headerheaderheaderheader
photo

Friday, June 26, 2009

Author Interview: Elizabeth White



Zondervan published Elizabeth White's most recent book, Tour de Force, this past May. Scoti blogged about the book here.

Elizabeth, a.k.a. Beth, agreed to let us get to know a bit more about the person behind the book by answering a few interview questions.

1. How did you get started on the Writing Road?

A love affair with the written word, I suppose. One of my earliest memories is sitting in my father's lap reading the Sunday comics aloud to him. Then my parents bought a set of encyclopedias. I would sit in the floor in front of that bookcase, reading all about exotic places in other parts of the world and people who invented and discovered things. And then, there was the SRA reading program in my elementary school. Once you fall in love with reading, how can you not start writing?

2. Who has helped you along the Writing Road?

My high school English teachers demanded excellence and gave me basic tools for self-expression. Then when I was working toward certification as an English teacher myself, my professor of Fiction Writing informed me there was a growing market for “this religious stuff you write.” In that same class, I met my critique partner, who has been a rock of discipline and encouragement and mentoring for nearly 25 years. Several different published authors have boosted me along as well: Vicki Hinze and Carolyn Haines, Terri Blackstock and Brandilyn Collins, for example. My two literary agents, Chip MacGregor and Beth Jusino have provided invaluable wisdom and protection. Every editor I've had has taught me something, and there are too many to start naming them all, because I'd forget somebody and wind up in trouble!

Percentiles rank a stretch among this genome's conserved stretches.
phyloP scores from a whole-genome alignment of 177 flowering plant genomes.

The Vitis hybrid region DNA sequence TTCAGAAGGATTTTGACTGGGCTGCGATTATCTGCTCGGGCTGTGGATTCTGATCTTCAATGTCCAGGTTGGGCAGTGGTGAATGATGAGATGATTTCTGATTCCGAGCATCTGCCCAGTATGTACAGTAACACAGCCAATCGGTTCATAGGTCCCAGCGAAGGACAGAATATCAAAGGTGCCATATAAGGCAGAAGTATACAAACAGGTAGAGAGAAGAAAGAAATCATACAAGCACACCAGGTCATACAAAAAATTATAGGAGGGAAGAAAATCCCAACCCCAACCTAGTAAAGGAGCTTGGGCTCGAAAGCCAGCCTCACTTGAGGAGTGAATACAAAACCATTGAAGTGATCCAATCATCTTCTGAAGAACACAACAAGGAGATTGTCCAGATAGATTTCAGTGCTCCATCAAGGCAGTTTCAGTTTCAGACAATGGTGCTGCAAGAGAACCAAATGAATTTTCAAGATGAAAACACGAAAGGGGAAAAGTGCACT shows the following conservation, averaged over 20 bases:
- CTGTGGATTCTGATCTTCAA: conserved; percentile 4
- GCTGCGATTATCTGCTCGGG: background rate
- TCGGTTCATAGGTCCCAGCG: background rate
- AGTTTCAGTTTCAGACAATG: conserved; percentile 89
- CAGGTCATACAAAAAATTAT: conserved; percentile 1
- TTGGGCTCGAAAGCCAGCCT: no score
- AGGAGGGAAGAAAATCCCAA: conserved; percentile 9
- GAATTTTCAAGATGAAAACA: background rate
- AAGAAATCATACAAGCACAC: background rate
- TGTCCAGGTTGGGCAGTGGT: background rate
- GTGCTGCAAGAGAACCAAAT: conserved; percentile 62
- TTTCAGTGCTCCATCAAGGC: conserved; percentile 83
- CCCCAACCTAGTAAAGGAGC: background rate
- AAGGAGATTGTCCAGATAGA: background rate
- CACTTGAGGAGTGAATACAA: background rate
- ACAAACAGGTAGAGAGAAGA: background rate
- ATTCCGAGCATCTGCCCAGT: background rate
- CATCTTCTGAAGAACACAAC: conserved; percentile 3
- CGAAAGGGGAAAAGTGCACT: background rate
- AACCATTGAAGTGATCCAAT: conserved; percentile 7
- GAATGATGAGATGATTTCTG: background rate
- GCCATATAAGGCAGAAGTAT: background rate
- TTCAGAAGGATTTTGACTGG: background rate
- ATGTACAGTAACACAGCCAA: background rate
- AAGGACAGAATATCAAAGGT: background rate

3. What obstacles have you had along the Writing Road?

Most of my obstacles have been self-imposed-procrastination, self-doubt, impulsiveness. But there have been a couple of major snags. Like the time Tyndale canceled a three-book contract. That was a body slam. But you know, even the blows generally turn out for good. The three books that Tyndale rejected turned into five books with Zondervan and five with Steeple Hill. I tend to be optimistic. I learn from mistakes and don't let myself stay discouraged for long.

4. What's next for you on the Writing Road?

I would love to know. I'm at a turning point right now. I'm working on a historical series set on the Gulf Coast, with elements of romance and adventure and cultural clashes. I'm not ready to talk about it yet. I'm also noodling with a couple of nonfiction ideas. One is the story of my pastor's family's journey from the hills of Tennessee to the Arizona desert, where they ran a hotel on the Miracle Mile in Tucson. The other would be about my experiences as a music teacher in an all-black inner-city high school in South Alabama. Stay tuned for news.

No comments: